Lookup NU author(s): John Reardon,
Professor Tim Gray
This is an inside story of one of the most extraordinary about-turns in policy-making undertaken by a democratically elected political party. In 1984, the Fourth Labour Party Government in New Zealand embarked upon a programme of extreme economic liberalism that lasted six years, and transformed a heavily state-managed economy into a largely market economy. In doing so, the New Zealand Labour Party reversed a fifty year-old Keynesian consensus shared by the major political parties, and abandoned its own traditionally social democratic economic principles. The underlying causes of this extraordinary policy shift have not been adequately explained, and it is the aim of this paper to remedy that deficiency, by making use of a series of interview transcripts with several of the leading players in that economic revolution. We argue that there were four main causes - structural; institutional; cultural; and entrepreneurial – and that the most crucial cause was the last.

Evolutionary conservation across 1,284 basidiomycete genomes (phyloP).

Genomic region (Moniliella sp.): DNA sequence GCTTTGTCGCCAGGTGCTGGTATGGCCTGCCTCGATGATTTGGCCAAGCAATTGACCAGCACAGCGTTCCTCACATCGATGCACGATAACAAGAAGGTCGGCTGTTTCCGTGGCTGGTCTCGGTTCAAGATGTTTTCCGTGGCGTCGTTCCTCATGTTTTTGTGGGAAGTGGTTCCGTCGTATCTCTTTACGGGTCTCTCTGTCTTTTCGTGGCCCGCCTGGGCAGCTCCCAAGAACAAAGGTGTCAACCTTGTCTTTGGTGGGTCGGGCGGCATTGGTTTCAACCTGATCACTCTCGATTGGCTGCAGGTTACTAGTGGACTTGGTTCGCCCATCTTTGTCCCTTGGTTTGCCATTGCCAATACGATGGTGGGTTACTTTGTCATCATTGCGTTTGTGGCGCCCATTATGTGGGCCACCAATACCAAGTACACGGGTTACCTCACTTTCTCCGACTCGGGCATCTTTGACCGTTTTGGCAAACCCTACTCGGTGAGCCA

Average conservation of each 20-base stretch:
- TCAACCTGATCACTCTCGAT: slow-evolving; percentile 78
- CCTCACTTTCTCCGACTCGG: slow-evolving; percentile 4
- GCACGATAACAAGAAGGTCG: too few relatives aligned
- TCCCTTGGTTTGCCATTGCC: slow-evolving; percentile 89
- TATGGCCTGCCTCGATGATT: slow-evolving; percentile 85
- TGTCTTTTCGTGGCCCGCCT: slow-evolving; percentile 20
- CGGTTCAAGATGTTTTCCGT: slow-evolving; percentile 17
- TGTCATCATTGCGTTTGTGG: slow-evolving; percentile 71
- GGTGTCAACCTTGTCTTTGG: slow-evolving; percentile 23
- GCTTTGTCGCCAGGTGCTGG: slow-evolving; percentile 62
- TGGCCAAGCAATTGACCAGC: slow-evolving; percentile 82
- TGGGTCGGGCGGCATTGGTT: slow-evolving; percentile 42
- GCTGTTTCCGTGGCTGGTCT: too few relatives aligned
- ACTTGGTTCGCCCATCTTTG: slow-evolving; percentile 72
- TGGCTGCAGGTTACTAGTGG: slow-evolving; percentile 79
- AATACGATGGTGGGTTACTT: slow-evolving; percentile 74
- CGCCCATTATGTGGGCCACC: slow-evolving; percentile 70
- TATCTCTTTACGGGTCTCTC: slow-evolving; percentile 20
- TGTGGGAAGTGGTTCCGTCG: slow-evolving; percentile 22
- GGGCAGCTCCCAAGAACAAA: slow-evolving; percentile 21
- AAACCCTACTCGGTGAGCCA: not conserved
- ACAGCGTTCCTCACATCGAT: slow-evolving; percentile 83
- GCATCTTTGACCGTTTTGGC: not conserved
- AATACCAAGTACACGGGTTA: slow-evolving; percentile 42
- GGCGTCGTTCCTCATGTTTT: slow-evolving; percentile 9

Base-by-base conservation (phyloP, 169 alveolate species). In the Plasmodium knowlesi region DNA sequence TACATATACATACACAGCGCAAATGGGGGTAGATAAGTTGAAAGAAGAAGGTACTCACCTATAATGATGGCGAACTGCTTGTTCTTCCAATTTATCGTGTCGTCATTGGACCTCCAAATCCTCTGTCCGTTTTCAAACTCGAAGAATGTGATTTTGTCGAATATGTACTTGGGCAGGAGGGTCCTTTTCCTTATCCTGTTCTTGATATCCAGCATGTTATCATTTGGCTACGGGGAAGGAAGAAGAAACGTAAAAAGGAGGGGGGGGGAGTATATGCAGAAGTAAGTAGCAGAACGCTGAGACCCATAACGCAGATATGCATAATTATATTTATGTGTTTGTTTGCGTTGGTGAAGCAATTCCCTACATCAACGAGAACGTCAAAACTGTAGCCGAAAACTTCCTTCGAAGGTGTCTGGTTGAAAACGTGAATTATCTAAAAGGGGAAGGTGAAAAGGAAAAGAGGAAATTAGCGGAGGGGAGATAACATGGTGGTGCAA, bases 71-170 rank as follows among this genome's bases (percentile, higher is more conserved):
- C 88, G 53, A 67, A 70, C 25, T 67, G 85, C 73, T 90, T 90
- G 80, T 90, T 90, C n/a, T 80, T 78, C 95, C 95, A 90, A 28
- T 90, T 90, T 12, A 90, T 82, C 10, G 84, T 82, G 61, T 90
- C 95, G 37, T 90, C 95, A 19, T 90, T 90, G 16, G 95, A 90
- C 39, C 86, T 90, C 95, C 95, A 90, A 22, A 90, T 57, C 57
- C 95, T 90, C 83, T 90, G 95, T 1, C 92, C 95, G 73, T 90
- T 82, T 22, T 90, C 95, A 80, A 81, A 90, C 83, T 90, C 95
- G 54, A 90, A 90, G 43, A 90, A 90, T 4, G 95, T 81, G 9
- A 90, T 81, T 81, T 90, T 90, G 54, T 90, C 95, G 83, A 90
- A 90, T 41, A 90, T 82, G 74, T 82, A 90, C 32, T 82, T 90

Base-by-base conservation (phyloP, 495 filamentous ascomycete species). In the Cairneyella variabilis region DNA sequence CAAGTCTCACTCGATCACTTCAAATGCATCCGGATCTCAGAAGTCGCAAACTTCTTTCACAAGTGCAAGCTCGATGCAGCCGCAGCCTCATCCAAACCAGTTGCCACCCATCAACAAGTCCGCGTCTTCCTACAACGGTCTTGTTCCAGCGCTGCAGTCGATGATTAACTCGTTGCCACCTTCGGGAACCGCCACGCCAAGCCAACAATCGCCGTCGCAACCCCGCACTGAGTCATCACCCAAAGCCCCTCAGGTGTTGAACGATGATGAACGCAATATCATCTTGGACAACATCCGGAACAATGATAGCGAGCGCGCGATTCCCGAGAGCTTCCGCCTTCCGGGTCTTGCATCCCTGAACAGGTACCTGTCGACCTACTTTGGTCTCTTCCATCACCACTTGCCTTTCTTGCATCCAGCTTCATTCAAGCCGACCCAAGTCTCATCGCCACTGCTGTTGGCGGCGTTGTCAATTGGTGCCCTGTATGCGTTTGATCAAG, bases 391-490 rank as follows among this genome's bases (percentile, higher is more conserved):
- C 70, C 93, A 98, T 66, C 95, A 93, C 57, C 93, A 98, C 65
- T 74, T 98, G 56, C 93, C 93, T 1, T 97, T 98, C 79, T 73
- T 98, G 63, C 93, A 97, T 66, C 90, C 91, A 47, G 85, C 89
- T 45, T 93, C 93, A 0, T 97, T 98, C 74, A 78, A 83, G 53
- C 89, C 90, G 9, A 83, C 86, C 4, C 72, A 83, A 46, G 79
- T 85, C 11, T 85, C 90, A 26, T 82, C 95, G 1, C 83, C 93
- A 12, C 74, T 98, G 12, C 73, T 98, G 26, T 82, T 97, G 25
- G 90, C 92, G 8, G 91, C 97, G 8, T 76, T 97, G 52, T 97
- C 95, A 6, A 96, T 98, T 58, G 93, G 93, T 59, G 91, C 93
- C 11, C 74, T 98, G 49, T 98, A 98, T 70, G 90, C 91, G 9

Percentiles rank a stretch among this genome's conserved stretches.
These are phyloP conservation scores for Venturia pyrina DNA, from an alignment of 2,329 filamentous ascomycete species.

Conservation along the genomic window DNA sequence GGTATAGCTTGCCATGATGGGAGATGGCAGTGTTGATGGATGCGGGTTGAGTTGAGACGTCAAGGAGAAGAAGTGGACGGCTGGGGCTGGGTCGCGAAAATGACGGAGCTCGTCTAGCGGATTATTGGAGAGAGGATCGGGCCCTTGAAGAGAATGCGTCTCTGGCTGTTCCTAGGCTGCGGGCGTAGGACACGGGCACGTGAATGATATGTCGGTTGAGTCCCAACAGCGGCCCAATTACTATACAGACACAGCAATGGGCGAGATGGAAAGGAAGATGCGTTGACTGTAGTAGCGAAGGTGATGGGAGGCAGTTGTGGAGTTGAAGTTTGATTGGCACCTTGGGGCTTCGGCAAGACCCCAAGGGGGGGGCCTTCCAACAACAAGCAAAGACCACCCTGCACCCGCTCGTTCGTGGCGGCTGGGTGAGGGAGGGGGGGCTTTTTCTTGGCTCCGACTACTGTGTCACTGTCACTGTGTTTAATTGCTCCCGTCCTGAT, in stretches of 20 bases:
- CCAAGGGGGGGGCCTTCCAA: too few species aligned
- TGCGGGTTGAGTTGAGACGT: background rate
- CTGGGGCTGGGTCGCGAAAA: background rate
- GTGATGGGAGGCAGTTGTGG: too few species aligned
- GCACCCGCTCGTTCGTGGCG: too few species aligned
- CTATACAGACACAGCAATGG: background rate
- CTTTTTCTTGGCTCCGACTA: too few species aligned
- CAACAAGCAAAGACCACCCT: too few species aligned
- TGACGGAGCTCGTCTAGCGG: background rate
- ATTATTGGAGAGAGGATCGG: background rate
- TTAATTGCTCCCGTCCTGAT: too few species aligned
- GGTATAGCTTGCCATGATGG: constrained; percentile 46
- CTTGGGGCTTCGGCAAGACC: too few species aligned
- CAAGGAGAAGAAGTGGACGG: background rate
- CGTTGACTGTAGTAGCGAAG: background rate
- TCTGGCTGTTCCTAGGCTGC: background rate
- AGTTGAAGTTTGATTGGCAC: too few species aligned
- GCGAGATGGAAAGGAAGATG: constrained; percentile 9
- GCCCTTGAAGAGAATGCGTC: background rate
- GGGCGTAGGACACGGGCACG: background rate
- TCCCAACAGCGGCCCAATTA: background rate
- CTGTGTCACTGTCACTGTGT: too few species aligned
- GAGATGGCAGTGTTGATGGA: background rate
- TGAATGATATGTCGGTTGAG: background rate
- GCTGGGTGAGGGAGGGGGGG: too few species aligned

Author(s): Reardon J, Gray TS
Publication type: Article
Publication status: Published
Journal: Political Quarterly
ISSN (print): 0032-3179
ISSN (electronic): 1467-923X
Publisher: Wiley-Blackwell Publishing Ltd.
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